There is a virus for Mac that has recently started to pick up steam (infected over 600,000 Mac computers worldwide). It is called the Flashback trojan, and relies on a vulnerability in your computer's Java installation. This virus operates in the background, so many users don't know they are infected. Click Here for more details, and steps you can take to see if your computer is infected.
Currently there are multiple malware programs circulating designed to infiltrate Mac OS. These programs are similarly designed to look like legitimate antivirus programs and tell users that their Mac is heavily infected with viruses. The program then harasses people into providing credit card information to purchase fake anti-virus program to remove the infection. This is a ploy to get your personal information.
Often times these programs are automatically downloaded but cannot be installed without the permission of the user, by way of an administrator password. People who are not aware of these malware threats can unknowingly install these programs on to their machines. ONLY install programs on your machine that are from trusted publishers and that you have knowingly downloaded. Also, make sure that you have an updated antivirus program on your Mac. Students and Staff of OSU have access to ClamXav, which is a free antivirus program.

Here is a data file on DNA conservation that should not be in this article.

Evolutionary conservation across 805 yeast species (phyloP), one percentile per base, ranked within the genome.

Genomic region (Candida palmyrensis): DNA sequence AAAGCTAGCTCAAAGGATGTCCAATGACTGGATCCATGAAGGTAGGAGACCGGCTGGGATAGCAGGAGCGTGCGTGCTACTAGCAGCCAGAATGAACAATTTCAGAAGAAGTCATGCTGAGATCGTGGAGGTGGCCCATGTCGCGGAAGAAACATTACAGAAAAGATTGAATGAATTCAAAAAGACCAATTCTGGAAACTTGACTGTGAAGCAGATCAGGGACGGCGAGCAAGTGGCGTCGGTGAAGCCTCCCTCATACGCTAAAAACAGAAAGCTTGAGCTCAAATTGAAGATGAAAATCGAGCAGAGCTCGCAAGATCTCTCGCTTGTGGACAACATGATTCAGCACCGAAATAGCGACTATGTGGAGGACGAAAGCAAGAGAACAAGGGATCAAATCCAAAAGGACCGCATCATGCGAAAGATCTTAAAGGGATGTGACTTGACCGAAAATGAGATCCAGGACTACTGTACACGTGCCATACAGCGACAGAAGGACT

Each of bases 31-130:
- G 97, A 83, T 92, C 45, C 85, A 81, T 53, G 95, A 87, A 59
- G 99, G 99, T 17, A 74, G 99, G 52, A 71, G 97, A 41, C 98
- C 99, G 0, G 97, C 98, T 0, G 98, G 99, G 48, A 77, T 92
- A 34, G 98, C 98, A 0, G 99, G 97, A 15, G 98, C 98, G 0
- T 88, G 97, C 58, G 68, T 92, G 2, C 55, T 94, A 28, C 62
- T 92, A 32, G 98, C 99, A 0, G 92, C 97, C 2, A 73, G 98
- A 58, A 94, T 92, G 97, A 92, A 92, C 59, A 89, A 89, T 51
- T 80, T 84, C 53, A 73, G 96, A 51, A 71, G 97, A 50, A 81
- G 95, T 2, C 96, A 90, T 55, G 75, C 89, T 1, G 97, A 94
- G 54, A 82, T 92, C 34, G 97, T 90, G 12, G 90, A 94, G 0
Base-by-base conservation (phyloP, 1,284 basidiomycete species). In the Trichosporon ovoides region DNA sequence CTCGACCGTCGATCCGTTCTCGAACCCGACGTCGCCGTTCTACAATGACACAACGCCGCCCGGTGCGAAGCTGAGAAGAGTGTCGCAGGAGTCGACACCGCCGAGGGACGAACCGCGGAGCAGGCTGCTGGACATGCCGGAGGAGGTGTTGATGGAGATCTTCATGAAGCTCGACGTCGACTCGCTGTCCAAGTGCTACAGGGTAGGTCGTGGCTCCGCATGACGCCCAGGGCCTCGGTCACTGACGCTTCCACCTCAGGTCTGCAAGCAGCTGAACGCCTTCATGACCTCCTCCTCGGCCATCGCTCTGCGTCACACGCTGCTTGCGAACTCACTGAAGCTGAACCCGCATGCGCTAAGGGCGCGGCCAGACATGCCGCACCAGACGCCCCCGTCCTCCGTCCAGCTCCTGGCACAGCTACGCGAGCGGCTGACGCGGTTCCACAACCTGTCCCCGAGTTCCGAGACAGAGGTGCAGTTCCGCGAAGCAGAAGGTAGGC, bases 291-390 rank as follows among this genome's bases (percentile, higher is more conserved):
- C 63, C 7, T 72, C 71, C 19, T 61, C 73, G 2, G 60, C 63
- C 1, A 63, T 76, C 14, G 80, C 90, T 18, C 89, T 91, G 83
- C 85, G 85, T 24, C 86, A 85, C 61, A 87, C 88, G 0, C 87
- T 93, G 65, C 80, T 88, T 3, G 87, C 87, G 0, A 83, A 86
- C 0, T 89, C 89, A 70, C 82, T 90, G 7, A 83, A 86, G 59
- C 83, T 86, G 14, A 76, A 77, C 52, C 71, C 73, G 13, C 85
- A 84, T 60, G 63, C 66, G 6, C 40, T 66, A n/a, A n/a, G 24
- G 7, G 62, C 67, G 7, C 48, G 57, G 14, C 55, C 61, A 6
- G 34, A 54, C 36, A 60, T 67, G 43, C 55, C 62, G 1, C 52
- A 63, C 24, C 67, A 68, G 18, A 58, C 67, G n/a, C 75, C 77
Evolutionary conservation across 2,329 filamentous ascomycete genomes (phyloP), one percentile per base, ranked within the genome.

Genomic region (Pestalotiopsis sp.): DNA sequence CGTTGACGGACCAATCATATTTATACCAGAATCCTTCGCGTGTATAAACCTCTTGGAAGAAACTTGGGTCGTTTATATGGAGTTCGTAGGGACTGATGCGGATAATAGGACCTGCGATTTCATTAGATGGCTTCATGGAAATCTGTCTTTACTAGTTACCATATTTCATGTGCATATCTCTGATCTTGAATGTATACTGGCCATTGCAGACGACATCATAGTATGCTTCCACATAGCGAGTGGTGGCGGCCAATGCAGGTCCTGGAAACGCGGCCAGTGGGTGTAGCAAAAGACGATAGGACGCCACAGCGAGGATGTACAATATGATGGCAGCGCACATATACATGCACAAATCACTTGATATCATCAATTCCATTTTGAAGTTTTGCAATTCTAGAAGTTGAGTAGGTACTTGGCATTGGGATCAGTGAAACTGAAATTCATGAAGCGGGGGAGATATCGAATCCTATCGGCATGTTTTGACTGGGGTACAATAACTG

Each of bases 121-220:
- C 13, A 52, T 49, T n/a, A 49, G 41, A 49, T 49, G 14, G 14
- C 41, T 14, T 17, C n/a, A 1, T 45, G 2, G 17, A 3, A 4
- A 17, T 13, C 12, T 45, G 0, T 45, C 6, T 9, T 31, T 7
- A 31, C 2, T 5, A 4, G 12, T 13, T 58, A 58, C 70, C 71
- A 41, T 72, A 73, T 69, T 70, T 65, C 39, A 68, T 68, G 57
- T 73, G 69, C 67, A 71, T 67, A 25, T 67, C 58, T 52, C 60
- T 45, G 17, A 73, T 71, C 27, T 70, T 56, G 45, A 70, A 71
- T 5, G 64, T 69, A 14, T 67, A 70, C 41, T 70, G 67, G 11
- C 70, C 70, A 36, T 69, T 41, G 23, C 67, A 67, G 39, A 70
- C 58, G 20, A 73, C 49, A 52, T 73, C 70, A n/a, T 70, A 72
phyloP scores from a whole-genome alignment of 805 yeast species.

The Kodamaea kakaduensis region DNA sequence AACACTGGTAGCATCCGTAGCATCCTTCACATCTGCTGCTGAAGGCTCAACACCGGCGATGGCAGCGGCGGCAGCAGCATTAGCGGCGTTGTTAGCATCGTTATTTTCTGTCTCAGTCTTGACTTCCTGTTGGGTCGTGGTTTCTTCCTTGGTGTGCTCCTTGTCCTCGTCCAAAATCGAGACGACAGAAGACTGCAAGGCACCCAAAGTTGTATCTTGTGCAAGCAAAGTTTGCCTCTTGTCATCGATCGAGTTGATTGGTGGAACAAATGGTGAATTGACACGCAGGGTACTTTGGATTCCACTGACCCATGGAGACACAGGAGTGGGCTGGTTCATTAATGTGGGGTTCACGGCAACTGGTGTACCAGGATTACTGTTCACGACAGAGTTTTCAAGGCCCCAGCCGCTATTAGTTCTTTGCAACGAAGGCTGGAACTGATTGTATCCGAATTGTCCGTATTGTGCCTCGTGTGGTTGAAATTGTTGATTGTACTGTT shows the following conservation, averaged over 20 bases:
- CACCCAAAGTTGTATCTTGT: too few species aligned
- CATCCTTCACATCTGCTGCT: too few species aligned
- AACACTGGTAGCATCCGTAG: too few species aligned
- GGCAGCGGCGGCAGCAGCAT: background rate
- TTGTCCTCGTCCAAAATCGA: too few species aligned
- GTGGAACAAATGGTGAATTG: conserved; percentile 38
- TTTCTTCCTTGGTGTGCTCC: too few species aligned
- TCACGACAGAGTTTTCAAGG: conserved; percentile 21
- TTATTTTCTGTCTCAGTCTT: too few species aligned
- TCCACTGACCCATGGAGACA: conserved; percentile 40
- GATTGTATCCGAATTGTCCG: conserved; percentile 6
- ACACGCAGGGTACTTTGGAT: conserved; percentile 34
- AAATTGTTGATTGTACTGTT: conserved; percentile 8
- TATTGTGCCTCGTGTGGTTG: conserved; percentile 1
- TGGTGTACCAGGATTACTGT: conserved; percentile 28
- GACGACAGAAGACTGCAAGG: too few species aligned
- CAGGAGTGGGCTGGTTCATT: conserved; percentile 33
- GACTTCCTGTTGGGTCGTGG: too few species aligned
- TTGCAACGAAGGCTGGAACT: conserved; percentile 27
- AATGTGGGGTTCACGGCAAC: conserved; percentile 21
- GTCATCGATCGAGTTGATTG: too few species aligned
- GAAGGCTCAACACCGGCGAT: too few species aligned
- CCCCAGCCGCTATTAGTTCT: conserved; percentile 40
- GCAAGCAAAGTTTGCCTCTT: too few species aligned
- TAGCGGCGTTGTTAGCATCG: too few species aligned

Here is some info from the Apple Support community about removing Mac Defender.
The Flashback virus targets a security hole in the Java software installed on your computer. Java is included with OSX, the operating system on your Mac. The virus is designed to steal personal information in the background without the user noticing, so once your computer is infected, you may not see any difference in the way it runs. To find out if your computer is infected, read the section below.
A new variant of the flashback virus has become available. In order to check if your device has this new variant you will need to open a terminal window by either searching for it using the Finder, or by opening Applications->Utilities->Terminal, then typing the following commands:
You will be looking for any files ending in the extension ".so". There is a pending list of possible files that may be listed in that directory, so far they are:
There are several other files that may be there, their names and locations are as follows:
For removal instructions, read the information below:
Apple has released a software update that should fix the most common variants of the infection: directions on downloading that update are provided below:
If you do not have ClamXAV installed, you can download and install it from their website.